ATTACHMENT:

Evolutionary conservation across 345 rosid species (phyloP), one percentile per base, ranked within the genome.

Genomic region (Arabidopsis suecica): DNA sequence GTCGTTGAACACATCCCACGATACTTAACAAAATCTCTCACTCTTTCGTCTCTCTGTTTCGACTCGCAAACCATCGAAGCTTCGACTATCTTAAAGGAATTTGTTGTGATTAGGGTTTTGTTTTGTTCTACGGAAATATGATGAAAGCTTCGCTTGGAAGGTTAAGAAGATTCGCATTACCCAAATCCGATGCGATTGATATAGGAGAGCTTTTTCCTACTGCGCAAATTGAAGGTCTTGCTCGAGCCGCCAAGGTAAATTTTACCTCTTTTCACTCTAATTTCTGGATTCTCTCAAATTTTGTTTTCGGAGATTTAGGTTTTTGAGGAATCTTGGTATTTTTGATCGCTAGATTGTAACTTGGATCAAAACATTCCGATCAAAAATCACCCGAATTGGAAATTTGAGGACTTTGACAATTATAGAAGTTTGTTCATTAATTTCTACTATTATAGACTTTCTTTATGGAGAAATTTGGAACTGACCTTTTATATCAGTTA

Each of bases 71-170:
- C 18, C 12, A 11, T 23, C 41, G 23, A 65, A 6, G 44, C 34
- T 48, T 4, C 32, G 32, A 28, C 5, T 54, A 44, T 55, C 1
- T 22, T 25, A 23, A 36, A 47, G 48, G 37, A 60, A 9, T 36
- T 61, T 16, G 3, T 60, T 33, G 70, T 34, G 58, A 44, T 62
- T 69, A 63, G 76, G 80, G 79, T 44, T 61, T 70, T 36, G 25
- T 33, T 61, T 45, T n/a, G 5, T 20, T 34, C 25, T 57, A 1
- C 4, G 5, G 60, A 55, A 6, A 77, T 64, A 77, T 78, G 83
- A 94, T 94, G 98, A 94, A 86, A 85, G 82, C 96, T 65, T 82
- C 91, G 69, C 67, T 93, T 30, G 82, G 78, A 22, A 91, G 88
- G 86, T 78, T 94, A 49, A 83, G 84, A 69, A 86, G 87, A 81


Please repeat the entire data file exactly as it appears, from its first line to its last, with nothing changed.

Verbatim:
Evolutionary conservation across 345 rosid species (phyloP), one percentile per base, ranked within the genome.

Genomic region (Arabidopsis suecica): DNA sequence GTCGTTGAACACATCCCACGATACTTAACAAAATCTCTCACTCTTTCGTCTCTCTGTTTCGACTCGCAAACCATCGAAGCTTCGACTATCTTAAAGGAATTTGTTGTGATTAGGGTTTTGTTTTGTTCTACGGAAATATGATGAAAGCTTCGCTTGGAAGGTTAAGAAGATTCGCATTACCCAAATCCGATGCGATTGATATAGGAGAGCTTTTTCCTACTGCGCAAATTGAAGGTCTTGCTCGAGCCGCCAAGGTAAATTTTACCTCTTTTCACTCTAATTTCTGGATTCTCTCAAATTTTGTTTTCGGAGATTTAGGTTTTTGAGGAATCTTGGTATTTTTGATCGCTAGATTGTAACTTGGATCAAAACATTCCGATCAAAAATCACCCGAATTGGAAATTTGAGGACTTTGACAATTATAGAAGTTTGTTCATTAATTTCTACTATTATAGACTTTCTTTATGGAGAAATTTGGAACTGACCTTTTATATCAGTTA

Each of bases 71-170:
- C 18, C 12, A 11, T 23, C 41, G 23, A 65, A 6, G 44, C 34
- T 48, T 4, C 32, G 32, A 28, C 5, T 54, A 44, T 55, C 1
- T 22, T 25, A 23, A 36, A 47, G 48, G 37, A 60, A 9, T 36
- T 61, T 16, G 3, T 60, T 33, G 70, T 34, G 58, A 44, T 62
- T 69, A 63, G 76, G 80, G 79, T 44, T 61, T 70, T 36, G 25
- T 33, T 61, T 45, T n/a, G 5, T 20, T 34, C 25, T 57, A 1
- C 4, G 5, G 60, A 55, A 6, A 77, T 64, A 77, T 78, G 83
- A 94, T 94, G 98, A 94, A 86, A 85, G 82, C 96, T 65, T 82
- C 91, G 69, C 67, T 93, T 30, G 82, G 78, A 22, A 91, G 88
- G 86, T 78, T 94, A 49, A 83, G 84, A 69, A 86, G 87, A 81